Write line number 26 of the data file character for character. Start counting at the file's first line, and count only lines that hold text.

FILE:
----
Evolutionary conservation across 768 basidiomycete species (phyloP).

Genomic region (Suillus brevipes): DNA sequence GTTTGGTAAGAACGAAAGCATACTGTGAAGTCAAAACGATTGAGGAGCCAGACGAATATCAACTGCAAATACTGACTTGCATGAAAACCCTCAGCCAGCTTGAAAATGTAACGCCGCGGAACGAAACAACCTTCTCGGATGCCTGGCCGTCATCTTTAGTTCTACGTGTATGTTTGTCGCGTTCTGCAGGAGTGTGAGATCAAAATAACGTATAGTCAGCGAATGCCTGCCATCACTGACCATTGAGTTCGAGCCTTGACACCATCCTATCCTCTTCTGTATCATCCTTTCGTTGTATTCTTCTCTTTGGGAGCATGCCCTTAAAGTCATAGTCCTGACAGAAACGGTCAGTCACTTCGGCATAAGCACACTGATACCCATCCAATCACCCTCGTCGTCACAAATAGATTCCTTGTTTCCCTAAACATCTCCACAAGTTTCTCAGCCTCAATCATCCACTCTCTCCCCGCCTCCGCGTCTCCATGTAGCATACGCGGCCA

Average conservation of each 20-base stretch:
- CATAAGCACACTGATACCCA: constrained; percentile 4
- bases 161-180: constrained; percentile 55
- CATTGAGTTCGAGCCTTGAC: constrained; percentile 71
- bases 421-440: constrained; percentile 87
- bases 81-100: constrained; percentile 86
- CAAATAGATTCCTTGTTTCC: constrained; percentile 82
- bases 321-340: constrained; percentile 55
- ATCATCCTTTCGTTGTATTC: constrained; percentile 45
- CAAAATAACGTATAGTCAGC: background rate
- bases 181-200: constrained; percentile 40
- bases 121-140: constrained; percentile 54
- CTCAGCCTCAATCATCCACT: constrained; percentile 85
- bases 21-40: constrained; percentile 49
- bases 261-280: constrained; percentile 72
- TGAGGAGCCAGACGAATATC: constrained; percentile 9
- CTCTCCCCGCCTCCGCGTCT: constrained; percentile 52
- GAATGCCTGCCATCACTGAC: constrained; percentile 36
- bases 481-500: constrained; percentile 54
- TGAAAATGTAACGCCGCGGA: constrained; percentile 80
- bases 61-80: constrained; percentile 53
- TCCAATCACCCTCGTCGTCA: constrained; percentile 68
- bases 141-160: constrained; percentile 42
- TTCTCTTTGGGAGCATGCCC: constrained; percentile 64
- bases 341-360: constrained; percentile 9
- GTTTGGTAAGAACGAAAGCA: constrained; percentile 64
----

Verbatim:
- TTCTCTTTGGGAGCATGCCC: constrained; percentile 64